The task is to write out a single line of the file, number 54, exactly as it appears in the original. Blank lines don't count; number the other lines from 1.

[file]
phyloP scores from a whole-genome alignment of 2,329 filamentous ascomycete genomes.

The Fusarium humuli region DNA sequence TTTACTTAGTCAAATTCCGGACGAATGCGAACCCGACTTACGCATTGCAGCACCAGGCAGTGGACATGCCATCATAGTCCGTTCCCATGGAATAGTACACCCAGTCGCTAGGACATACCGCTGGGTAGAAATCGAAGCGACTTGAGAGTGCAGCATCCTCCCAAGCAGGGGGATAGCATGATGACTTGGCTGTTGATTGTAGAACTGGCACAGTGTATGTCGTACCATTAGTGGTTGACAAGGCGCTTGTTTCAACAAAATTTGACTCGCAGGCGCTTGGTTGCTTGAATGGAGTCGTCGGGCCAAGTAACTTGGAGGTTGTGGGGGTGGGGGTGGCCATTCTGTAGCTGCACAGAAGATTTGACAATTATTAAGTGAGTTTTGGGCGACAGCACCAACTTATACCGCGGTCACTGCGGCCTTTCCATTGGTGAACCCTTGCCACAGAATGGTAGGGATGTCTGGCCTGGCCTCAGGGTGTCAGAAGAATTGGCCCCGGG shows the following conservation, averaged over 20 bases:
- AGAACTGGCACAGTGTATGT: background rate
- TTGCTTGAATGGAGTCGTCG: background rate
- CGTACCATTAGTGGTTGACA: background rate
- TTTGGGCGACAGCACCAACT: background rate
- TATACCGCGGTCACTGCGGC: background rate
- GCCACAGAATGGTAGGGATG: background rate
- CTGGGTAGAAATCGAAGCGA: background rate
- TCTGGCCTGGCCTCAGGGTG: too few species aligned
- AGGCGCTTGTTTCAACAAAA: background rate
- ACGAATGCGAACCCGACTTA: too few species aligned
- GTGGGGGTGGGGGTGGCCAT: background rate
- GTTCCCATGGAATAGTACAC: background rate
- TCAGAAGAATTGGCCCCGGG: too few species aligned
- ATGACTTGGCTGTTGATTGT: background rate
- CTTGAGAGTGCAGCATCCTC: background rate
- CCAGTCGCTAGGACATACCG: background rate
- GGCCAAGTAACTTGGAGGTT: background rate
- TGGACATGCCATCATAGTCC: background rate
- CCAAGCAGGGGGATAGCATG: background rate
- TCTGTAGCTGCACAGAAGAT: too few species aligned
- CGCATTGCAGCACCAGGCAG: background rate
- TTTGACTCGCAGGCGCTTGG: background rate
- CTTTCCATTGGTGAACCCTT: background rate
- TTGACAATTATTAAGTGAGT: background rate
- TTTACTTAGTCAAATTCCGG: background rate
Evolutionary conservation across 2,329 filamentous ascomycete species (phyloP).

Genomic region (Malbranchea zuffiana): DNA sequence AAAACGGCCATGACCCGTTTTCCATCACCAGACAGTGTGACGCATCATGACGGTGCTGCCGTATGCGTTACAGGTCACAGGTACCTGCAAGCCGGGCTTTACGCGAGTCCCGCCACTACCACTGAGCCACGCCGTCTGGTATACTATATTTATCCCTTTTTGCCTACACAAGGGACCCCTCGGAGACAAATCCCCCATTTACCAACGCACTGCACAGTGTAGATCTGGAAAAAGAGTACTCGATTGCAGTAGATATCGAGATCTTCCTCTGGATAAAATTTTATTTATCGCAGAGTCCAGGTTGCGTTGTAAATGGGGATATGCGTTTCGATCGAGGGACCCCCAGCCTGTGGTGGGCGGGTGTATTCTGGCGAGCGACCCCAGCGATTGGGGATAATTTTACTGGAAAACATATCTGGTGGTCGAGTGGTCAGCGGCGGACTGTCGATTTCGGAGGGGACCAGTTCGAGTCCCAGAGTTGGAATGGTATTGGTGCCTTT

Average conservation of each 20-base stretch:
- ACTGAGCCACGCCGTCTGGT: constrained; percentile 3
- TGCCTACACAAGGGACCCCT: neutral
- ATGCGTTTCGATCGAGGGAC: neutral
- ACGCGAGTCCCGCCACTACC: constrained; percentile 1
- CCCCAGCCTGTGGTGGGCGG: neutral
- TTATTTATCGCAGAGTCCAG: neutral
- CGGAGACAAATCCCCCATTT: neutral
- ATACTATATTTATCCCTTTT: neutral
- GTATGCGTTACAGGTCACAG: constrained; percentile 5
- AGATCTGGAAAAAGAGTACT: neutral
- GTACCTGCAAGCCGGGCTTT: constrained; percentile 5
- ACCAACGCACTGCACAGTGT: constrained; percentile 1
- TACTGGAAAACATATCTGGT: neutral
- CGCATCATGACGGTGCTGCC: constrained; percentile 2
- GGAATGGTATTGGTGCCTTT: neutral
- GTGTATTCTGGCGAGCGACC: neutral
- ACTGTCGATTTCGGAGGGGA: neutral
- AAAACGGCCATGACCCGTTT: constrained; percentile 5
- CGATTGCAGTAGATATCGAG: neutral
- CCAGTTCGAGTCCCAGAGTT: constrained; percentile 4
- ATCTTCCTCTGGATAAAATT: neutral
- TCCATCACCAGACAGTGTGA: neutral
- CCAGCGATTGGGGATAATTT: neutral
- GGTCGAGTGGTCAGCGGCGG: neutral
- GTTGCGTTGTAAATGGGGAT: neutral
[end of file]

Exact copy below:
- GGTCGAGTGGTCAGCGGCGG: neutral